How surprising to find so much anxiety and self-doubt in the composer of such a self-assured composition!
Some critics have castigated Mendelssohn for an alleged flagging of inspiration in his mature works. Certainly that is not the case in the violin concerto. Melodically, it is a triumph, overflowing with delicious ideas, all splendidly violinistic and ingeniously developed. In its form, Mendelssohn’s concerto was a trendsetter for the balance of the 19th century. Foregoing the customary orchestral exposition, he plunges his soloist directly into the fray in the opening measures. Another break from tradition is the unusual—and unprecedented—placement of the cadenza at the end of the development section, instead of just before the end of the first movement.
A single bassoon note connects the first movement to the Andante, defusing the agitation and drama of the opening. Emotionally this rapid transition demands a great deal from both soloist and orchestra. As a unifying device it is the essence of simplicity, and it works. No less satisfying are the latter two movements, seamlessly bound by a glorious transitional passage that eases us into the joyous finale. Before we have even noticed that we have changed key, tempo and mood, the exuberance of the finale sweeps us up into a maelstrom of irrepressible energy. It is exceptionally difficult not to smile during this movement, one of Mendelssohn’s greatest strokes of genius.
Instrumentation: woodwinds, horns and trumpets in pairs; timpani, strings and solo violin.
FRANCK: Symphony in D minor
Born: December 10, 1822, in Liège, Belgium
Died: November 8, 1890, in Paris, France
World Premiere: February 17, 1889, at Concerts du Conservatoire (Paris Conservatory Concerts) in Paris; Jules Garcin conducted.
NJSO premiere: 1930–31 season; Rene Pollain conducted.
Duration: 41 minutes
César Franck was one of the most influential musicians of the late 19th century. He gathered many disciples around him, including important composers such as Vincent d’Indy, Ernest Chausson, Henri Duparc and Louis Vierne. Like Mendelssohn before him, Franck was one of the key figures to acknowledge and make known the rich musical legacy of the past, from Gregorian chant and the Renaissance master Palestrina through Bach and Beethoven. He was also a champion of Richard Wagner in France.
A more unlikely candidate for such weighty accomplishments can hardly be imagined. Franck was born in Belgium, but came to Paris in his teens to take advantage of the French capital’s superior educational opportunities in music. His father had initially determined that he should become a concert pianist, but Franck’s performing career veered more sedately toward organ. He spent most of his professional career serving as organist in various lesser Parisian churches—hardly positions that would make it likely for him to attract a circle of France’s most promising young composers!
Franck’s final maturity yielded virtually all the works for which he is best remembered: his piano quintet, violin sonata, Variations symphoniques for piano and orchestra, string quartet and, of course, the D-minor symphony.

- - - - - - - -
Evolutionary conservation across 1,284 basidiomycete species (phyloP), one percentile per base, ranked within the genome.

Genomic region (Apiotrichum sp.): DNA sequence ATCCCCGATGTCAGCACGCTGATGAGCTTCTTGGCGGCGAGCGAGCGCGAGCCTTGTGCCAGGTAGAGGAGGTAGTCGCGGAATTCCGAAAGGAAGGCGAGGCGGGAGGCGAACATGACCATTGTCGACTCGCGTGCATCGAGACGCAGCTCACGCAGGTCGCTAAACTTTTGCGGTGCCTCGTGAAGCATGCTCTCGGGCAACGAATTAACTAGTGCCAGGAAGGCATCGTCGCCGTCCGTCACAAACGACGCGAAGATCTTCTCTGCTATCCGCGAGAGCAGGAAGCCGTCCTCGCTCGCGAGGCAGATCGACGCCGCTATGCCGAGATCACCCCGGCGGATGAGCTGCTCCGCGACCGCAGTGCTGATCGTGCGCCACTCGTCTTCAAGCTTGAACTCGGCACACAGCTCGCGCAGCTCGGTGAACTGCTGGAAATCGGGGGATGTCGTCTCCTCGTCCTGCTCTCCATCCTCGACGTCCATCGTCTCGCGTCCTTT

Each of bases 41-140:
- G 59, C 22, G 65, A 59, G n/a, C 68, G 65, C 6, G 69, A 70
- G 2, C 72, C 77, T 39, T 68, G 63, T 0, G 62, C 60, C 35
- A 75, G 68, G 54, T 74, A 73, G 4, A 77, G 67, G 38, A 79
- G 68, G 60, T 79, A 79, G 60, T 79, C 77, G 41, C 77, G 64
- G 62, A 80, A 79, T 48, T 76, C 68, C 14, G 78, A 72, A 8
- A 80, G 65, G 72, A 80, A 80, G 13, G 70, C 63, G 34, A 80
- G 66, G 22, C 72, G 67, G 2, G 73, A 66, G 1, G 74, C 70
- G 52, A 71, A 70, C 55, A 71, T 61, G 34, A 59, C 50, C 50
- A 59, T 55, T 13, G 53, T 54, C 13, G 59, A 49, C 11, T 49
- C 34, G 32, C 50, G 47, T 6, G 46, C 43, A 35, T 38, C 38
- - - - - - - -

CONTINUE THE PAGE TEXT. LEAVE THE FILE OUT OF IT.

He was not an established symphonist. He was 66 when he completed his first and only symphony in 1888. At the time, Brahms reigned supreme among living Austro-German composers and had completed his four symphonies. Antonín Dvořák was at work on an eighth. While Franck was well versed in the Viennese symphonic tradition and thoroughly understood the accepted norms of symphonic structure, he broke from those conventions in his symphony, imposing a highly personal stamp.
The most obvious manifestation of his individuality is his limitation to three movements instead of the customary four. The first movement shifts back and forth between Lento and Allegro, crossing elements of slow introduction, conventional first movement sonata form and slow movement. The central movement, which is generally regarded to be the most successful of the three, combines slow movement and scherzo; its consistency of tempo lends it a smoothness that is somewhat lacking in the outer movements. Franck’s finale opens with the most straightforward theme in the entire work, but its structure becomes more complex as Franck reintroduces material from the previous two movements.
Historian Martin Cooper has written:
The symphony marks the peak of the first phase of Germanic influence in France. … There is no questioning its emotional power, although its musical vitality oscillates between two great extremes (cf. the first and second subjects in the first movement), and the cut of phrases is often too rigidly four-square to be satisfactory.
Despite these criticisms, Franck’s symphony has enormous emotional appeal, and it remains an audience favorite. From an historical standpoint, the work’s importance lies primarily in the composer’s highly chromatic musical language and in the application of cyclic theory (the use of related thematic material in all or some movements of a multi-movement work) to unify the symphony. Franck adapts his opening motive with skill and effectiveness, reinforcing the sweep and power of his symphony.
Instrumentation: two flutes, two oboes, English horn, two clarinets, bass clarinet, two bassoons, four horns, two trumpets, two cornets, three trombones, tuba, timpani, harp and strings.